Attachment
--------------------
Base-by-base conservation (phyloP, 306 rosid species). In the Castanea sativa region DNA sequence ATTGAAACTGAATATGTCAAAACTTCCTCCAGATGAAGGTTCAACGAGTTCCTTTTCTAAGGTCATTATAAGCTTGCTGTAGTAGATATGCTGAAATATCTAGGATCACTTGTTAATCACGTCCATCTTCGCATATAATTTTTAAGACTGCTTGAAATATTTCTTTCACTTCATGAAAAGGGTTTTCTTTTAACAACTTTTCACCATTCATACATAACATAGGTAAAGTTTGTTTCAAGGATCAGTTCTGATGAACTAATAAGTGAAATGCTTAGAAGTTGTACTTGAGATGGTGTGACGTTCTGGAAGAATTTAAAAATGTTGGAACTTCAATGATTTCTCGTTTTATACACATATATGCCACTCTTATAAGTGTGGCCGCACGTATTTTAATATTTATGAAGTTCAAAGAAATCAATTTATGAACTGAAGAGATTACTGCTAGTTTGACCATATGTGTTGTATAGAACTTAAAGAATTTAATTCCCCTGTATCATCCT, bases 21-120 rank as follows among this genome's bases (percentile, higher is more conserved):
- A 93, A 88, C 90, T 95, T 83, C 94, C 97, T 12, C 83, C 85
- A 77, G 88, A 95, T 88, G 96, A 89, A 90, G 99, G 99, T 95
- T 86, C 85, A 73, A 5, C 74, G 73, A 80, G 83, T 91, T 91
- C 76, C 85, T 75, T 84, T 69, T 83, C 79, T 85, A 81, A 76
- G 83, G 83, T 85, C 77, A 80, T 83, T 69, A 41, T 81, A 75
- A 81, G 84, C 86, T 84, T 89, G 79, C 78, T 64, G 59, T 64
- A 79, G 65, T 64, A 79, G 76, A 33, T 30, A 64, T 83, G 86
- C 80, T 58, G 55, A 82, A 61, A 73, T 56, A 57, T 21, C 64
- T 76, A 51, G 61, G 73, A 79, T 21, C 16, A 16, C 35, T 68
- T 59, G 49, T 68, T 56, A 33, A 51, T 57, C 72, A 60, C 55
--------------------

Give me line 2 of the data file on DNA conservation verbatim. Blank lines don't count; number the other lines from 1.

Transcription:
- A 93, A 88, C 90, T 95, T 83, C 94, C 97, T 12, C 83, C 85